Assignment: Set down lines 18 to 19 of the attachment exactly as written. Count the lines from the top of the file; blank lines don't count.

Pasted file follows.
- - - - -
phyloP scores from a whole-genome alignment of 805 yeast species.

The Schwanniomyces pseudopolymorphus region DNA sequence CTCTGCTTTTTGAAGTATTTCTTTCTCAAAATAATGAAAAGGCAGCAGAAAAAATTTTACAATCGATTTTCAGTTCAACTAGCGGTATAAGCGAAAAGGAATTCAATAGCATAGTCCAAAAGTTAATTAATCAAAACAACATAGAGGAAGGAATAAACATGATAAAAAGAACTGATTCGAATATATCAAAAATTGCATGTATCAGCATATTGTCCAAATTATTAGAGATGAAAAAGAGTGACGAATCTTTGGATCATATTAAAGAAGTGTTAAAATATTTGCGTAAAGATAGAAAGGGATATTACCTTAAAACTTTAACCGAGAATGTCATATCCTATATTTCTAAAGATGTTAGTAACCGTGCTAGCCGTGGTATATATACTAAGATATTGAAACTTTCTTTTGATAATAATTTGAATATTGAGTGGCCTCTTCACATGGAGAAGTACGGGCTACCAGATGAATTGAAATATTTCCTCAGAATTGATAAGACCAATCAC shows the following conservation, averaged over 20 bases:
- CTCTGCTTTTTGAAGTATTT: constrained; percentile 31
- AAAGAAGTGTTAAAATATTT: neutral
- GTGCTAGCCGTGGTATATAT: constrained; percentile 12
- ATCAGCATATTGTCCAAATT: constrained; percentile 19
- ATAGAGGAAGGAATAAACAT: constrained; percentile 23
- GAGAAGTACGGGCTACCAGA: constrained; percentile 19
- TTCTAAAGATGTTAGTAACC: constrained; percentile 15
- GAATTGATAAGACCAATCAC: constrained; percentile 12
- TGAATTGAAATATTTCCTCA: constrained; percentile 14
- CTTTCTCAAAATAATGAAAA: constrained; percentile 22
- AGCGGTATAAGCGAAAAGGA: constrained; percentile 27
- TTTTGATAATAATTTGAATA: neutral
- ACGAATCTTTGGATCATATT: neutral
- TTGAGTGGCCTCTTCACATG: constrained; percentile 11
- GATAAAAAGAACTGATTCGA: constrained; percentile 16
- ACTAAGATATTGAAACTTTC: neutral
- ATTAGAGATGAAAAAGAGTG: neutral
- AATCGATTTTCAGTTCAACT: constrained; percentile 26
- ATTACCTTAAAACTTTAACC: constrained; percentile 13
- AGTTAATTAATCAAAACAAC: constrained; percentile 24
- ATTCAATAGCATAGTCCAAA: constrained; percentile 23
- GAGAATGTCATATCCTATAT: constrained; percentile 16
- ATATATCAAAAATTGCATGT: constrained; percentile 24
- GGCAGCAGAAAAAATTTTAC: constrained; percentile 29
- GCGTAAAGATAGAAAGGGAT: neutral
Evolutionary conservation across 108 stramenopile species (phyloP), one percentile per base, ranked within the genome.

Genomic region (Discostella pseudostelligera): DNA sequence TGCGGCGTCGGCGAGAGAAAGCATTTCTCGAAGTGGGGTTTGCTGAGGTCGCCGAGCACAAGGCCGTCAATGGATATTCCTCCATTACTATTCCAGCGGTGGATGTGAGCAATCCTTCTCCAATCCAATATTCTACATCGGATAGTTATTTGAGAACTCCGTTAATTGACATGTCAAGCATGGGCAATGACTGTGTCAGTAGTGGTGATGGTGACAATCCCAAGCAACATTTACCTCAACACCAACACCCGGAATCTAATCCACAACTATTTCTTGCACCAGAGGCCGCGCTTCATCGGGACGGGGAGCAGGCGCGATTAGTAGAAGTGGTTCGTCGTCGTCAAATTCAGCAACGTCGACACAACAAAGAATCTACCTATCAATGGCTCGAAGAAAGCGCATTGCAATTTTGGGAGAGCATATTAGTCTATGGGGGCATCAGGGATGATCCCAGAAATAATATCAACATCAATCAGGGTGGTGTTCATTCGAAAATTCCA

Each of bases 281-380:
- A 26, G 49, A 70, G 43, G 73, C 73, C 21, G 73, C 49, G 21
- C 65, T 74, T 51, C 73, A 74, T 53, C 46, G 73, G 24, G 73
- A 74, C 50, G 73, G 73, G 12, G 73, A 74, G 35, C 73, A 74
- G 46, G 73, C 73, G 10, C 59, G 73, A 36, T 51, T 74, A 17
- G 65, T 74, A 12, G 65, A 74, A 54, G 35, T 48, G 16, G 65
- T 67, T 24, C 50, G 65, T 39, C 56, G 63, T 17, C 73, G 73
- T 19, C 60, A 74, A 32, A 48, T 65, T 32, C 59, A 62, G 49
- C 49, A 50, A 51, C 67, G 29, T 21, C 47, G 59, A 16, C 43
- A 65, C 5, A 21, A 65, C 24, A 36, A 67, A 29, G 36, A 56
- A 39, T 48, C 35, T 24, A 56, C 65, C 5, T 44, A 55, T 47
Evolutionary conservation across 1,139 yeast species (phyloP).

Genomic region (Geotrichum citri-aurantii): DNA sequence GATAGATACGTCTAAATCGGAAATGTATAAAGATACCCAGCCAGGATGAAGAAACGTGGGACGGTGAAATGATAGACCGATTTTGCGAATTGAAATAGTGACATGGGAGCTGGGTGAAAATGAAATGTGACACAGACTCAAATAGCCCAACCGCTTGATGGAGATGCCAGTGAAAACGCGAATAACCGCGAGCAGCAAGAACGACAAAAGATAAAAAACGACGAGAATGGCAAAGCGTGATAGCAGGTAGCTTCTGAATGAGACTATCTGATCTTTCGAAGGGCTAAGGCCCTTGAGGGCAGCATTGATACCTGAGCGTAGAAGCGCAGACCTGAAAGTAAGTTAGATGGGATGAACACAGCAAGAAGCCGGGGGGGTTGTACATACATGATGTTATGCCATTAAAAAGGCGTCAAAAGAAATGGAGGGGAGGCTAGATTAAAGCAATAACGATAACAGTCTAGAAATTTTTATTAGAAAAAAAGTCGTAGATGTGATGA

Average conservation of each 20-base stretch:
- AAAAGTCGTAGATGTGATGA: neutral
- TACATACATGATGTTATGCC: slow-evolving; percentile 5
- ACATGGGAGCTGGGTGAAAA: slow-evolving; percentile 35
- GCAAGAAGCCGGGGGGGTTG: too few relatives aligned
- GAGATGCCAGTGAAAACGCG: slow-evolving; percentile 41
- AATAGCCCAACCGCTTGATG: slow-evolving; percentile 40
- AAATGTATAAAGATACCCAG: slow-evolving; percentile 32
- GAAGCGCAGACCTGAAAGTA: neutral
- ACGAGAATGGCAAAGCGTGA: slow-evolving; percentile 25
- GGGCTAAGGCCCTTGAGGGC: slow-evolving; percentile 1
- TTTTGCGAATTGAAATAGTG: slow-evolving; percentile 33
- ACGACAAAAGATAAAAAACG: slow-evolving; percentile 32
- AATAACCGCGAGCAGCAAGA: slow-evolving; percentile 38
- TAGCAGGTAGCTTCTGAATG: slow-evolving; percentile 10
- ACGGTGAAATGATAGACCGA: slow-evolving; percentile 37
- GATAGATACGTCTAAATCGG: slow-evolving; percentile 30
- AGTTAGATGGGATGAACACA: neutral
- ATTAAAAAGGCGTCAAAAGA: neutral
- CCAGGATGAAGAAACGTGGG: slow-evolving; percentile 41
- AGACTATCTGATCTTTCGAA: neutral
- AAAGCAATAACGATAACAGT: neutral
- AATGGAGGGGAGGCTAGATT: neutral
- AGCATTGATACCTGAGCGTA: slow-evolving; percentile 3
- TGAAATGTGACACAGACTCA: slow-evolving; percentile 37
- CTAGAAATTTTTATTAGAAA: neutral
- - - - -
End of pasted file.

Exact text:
- ACTAAGATATTGAAACTTTC: neutral
- ATTAGAGATGAAAAAGAGTG: neutral